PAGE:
For the people of Dubrovnik (Croatia), Morinj is a symbol of horrendous sufferings endured by the Dubrovnik’s residents who ended up in Morinj (near Kotor, Montenegro) concentration camp. From the total of 440 Croats from Dubrovnik who suffered torture at the hands of Serb and Montenegrin camps 300 of them endured the horrors of Morinj camp; some 200 of these suffered abuse of unimaginably cruel proportions. In Morinj camp most were tortured in the most horrible and insufferable ways, many are to this day suffering chronic Post Traumatic Disorder as one of the nightmarish consequences of utterly horrific tortures and trauma.
Pobjeda news portal (Montenegro) reports that four out of six men originally indicted and now retried on charges of war crimes (against Croatian civilian population between October 1991 and August 1992) and relating to concentration camp Morinj have been convicted Wednesday 31 July to a total of 12 years imprisonment. They are Ivo Menzalin (4 years), Boro Gligic and Spiro Lucic (3 years) and Ivo Gojnic (2 years). While the defence for these four men has announced that it will appeal the judgment, the special prosecutor Lidija Vukcevic said in the Podgorica supreme court that their guilt for the war crimes had been proven beyond any doubt.
The summary of the horror story behind these horrible crimes perpetrated in Morinj concentration camp against Croats from Dubrovnik goes like this:
In 1991, as part of Serbia’s war against Croatia, Yugoslav Army units led by Montenegrin officers and full of Montenegrin reservists ravaged many of the villages in the southernmost tip of Croatian Dalmatia and shelled the historic port and World Heritage city of Dubrovnik, causing millions of euros in damage and hundreds of civilian deaths. Throughout the duration of the wars in Croatia and Bosnia and Herzegovina, Montenegro remained in a federal state with Serbia until 2003.
In 1997, Montenegro expressed regret for its part in the wars and the consequent atrocities. However, the process of coming to terms with the past has been selective and superficial.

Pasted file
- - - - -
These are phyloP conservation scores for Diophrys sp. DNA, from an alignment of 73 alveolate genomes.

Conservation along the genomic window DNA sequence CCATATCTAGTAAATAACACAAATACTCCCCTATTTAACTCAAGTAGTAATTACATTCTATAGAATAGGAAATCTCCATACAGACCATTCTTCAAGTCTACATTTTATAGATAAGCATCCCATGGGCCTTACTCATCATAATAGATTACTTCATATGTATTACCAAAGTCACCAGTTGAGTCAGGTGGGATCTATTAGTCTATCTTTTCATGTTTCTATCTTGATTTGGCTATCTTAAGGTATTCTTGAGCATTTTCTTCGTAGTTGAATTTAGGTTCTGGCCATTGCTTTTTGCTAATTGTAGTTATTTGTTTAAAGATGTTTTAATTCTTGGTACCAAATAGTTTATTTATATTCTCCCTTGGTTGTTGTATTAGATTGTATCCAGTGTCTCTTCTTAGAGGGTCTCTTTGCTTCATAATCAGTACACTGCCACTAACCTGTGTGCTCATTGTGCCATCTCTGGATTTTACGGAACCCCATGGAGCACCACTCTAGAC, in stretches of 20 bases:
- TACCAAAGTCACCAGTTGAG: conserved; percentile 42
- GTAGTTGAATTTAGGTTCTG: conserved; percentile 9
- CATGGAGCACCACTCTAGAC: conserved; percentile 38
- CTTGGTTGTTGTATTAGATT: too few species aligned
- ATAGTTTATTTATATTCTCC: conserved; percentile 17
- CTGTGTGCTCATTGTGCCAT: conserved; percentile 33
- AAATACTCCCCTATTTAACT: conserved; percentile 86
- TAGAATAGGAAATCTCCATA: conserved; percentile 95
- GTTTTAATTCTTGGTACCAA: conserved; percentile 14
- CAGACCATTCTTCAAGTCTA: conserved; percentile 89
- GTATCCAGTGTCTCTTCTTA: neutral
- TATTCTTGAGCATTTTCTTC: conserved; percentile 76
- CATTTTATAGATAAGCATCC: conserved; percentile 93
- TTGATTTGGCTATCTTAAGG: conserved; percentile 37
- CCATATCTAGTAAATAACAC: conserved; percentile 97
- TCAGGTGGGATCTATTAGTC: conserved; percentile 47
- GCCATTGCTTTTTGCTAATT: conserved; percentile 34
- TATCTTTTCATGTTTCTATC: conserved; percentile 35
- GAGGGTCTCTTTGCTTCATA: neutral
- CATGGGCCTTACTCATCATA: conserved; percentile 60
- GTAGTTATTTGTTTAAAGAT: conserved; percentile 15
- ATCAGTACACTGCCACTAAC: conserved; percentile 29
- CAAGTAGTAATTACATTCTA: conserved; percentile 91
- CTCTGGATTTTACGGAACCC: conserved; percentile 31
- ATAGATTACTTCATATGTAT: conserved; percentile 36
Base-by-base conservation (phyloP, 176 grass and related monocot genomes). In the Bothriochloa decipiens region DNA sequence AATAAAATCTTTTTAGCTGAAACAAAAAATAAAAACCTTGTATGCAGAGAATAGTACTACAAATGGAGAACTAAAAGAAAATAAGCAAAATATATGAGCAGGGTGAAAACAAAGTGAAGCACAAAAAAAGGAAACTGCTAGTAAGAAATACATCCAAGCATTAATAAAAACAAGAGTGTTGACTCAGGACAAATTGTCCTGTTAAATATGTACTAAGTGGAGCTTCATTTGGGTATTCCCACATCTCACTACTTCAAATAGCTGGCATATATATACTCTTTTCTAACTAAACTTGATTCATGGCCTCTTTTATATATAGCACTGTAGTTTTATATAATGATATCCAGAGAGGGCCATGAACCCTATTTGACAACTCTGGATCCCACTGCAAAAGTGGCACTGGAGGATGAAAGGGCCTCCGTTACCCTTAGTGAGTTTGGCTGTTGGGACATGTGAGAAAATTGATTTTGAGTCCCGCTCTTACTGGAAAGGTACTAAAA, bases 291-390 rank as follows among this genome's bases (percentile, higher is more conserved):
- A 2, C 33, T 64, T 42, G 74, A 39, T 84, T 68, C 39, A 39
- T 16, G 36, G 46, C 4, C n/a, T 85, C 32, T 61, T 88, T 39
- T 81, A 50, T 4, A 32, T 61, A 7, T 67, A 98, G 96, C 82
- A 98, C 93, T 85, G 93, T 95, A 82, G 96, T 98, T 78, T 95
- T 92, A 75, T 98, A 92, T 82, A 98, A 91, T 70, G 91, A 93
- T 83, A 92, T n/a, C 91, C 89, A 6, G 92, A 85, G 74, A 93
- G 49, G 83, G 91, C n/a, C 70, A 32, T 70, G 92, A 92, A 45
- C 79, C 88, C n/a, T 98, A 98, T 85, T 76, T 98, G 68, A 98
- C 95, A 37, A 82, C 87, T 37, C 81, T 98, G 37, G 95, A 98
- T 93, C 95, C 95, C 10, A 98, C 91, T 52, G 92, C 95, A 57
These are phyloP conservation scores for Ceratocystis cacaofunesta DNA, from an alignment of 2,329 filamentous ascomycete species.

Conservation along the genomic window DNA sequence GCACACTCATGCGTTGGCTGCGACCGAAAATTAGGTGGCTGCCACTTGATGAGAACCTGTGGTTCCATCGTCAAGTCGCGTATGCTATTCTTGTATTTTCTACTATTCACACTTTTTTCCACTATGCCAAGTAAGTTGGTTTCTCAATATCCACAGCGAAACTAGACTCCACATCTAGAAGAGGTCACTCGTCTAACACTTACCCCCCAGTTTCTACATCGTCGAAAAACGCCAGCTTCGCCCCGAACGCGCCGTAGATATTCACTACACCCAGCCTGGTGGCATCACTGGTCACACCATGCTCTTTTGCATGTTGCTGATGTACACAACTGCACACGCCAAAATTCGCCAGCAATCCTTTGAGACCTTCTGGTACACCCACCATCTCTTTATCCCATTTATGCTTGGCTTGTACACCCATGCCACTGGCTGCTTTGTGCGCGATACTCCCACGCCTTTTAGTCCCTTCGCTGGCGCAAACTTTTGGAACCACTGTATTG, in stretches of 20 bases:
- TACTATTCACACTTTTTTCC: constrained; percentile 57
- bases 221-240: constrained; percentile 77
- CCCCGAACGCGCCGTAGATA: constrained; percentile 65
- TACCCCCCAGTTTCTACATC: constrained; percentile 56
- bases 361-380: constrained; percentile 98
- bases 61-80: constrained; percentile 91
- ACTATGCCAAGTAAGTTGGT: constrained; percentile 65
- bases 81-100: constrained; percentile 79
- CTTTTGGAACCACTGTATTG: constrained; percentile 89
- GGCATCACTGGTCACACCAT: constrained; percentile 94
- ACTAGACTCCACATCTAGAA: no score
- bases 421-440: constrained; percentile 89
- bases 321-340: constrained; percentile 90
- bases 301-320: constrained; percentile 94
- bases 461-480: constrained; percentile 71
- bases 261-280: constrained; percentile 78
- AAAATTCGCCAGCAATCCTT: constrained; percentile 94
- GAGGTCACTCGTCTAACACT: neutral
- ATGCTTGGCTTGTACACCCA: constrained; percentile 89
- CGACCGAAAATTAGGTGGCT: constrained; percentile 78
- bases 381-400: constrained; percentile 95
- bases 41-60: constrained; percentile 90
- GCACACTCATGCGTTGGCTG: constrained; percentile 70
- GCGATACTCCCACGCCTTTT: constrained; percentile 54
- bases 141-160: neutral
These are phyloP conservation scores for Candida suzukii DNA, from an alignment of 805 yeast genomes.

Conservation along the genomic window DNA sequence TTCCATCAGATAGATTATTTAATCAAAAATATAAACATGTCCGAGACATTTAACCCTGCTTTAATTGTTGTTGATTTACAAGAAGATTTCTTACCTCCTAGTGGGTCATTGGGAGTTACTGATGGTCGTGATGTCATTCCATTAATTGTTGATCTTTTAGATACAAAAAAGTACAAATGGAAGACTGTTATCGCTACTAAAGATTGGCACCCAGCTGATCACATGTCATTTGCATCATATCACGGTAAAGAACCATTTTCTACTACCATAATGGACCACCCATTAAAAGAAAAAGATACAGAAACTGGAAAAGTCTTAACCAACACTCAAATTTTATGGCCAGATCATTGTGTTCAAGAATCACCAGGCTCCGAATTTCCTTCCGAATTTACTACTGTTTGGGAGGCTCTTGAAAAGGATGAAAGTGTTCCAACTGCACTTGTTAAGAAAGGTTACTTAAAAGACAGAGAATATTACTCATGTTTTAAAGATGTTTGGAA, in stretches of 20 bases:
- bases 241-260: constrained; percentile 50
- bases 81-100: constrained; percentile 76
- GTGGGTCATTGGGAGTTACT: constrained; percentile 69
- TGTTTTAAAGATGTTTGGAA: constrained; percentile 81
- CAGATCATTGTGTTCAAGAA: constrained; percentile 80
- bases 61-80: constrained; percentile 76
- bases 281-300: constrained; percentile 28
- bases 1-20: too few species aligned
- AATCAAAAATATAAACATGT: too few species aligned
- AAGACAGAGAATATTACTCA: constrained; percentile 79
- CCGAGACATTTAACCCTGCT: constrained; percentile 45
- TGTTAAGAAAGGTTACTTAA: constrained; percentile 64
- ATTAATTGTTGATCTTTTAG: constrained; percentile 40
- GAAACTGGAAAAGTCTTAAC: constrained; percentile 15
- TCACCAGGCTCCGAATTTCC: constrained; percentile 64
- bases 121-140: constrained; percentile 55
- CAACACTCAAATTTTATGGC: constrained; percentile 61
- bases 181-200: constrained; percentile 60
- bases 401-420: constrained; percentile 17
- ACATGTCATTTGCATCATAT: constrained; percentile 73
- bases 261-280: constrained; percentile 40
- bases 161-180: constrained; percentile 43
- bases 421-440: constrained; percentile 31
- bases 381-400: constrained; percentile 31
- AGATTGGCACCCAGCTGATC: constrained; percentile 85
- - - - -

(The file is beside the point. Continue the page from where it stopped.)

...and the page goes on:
“Rat za mir” (“war for peace”), was the cynical slogan under which Montenegrin politicians backed the Yugoslav Army’s campaign in southern Croatia.
In 2004-05, the ICTY in The Hague found former Montenegrin admiral Miodrag Jokic and General Pavle Strugar guilty of war crimes and sentenced each of them to eight years’ imprisonment. Attacks on Dubrovnik’s civilians bore a special place in the verdicts.
The Morinj camp war crimes prosecution began in 1998 in Montenegro’s Podgorica city, adjourned several times and retried (with same verdicts both times) … a profile of criminal justice process akin to circumstances where denial of crimes and profound lack of will by Montenegrin authorities and politicians to get stuck into the business of delivering justice where justice must be done had littered and undermined any path for reconciliation. Whether this latest verdict will in fact contribute to some semblance of healing for the victims remains to be seen. The chances for that, though, seem very slim as a significant number of Montenegrin politicians look the other way, barely acknowledging that horrible crimes were perpetrated even though an “apology” for the same war crimes had trickled through albeit with muffled resolve some years ago. Perhaps it is due to this pathetic attitude towards crimes that the sentences received by the four men for Morinj concentration camp are so obscenely inadequate. I pray for the health of those victims whose horrific times spent in Morinj must be revisiting them right now as intensified nightmares and horrendous flashbacks – all because justice has betrayed them. Ina Vukic, Prof. (Zgb); B.A., M.A.Ps. (Syd)
SERB/MONTENEGRIN ATTACK ON DUBROVNIK 1991/1992